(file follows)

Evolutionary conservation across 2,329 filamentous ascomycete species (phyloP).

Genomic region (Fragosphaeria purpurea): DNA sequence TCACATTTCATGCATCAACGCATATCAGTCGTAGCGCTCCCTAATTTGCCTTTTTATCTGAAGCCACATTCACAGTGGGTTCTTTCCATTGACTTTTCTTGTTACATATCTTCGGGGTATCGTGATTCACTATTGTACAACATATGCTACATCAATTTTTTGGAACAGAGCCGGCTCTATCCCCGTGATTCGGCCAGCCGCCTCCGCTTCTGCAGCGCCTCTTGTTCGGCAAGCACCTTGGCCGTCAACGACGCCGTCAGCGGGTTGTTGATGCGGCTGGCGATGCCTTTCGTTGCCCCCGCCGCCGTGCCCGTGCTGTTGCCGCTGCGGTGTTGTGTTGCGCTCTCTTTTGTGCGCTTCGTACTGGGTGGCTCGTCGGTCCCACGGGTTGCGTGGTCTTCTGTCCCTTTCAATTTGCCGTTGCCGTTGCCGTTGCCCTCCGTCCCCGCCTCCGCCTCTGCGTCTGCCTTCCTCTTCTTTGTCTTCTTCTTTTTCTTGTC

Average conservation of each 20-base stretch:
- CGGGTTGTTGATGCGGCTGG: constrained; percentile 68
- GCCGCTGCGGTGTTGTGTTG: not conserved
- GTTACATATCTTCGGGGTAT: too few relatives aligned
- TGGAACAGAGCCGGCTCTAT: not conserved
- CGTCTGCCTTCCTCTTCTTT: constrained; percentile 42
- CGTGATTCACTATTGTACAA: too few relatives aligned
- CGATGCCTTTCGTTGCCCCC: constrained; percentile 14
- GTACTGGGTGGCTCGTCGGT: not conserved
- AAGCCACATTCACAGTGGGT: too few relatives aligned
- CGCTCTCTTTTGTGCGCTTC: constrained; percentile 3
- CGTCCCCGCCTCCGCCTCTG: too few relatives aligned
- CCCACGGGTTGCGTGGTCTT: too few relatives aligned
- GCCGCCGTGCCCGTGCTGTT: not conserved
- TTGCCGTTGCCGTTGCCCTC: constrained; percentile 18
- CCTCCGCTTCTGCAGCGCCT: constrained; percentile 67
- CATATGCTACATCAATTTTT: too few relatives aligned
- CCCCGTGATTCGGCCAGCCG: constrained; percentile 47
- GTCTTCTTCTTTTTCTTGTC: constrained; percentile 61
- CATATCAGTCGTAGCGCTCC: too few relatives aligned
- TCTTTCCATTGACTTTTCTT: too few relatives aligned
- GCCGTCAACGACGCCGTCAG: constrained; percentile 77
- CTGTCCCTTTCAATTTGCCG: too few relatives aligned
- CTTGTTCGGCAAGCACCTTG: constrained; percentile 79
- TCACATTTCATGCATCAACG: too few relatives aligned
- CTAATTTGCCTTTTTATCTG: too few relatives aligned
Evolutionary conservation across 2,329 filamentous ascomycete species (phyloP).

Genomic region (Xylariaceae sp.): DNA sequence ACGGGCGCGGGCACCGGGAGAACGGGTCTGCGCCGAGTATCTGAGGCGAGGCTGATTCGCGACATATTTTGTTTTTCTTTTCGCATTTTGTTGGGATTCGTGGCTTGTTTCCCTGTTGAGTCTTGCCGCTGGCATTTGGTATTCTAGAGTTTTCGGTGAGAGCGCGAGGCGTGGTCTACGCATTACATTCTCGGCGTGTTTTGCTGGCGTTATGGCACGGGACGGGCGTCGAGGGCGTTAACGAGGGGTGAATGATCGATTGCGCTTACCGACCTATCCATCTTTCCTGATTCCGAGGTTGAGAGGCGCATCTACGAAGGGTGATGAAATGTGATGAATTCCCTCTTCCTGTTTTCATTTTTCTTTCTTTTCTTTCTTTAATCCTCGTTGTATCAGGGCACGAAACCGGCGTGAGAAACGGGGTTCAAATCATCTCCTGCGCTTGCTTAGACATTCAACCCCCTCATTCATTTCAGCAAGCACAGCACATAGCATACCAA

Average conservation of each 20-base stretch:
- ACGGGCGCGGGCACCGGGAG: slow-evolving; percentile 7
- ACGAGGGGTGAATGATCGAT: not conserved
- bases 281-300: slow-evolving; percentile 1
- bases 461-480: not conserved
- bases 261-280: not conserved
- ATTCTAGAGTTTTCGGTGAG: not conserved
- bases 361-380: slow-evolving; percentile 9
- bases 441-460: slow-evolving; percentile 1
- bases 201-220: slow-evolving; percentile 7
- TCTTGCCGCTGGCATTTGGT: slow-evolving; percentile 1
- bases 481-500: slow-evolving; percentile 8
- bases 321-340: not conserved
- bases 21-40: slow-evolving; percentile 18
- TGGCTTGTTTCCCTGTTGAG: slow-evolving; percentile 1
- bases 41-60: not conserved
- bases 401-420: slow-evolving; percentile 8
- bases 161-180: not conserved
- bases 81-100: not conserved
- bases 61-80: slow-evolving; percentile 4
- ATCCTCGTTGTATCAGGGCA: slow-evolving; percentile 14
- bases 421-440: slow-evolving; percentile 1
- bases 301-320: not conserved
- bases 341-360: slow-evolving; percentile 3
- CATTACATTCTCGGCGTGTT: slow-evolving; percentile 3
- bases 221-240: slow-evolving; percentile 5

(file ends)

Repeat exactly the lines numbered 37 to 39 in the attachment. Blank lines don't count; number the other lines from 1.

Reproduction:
- ATTCTAGAGTTTTCGGTGAG: not conserved
- bases 361-380: slow-evolving; percentile 9
- bases 441-460: slow-evolving; percentile 1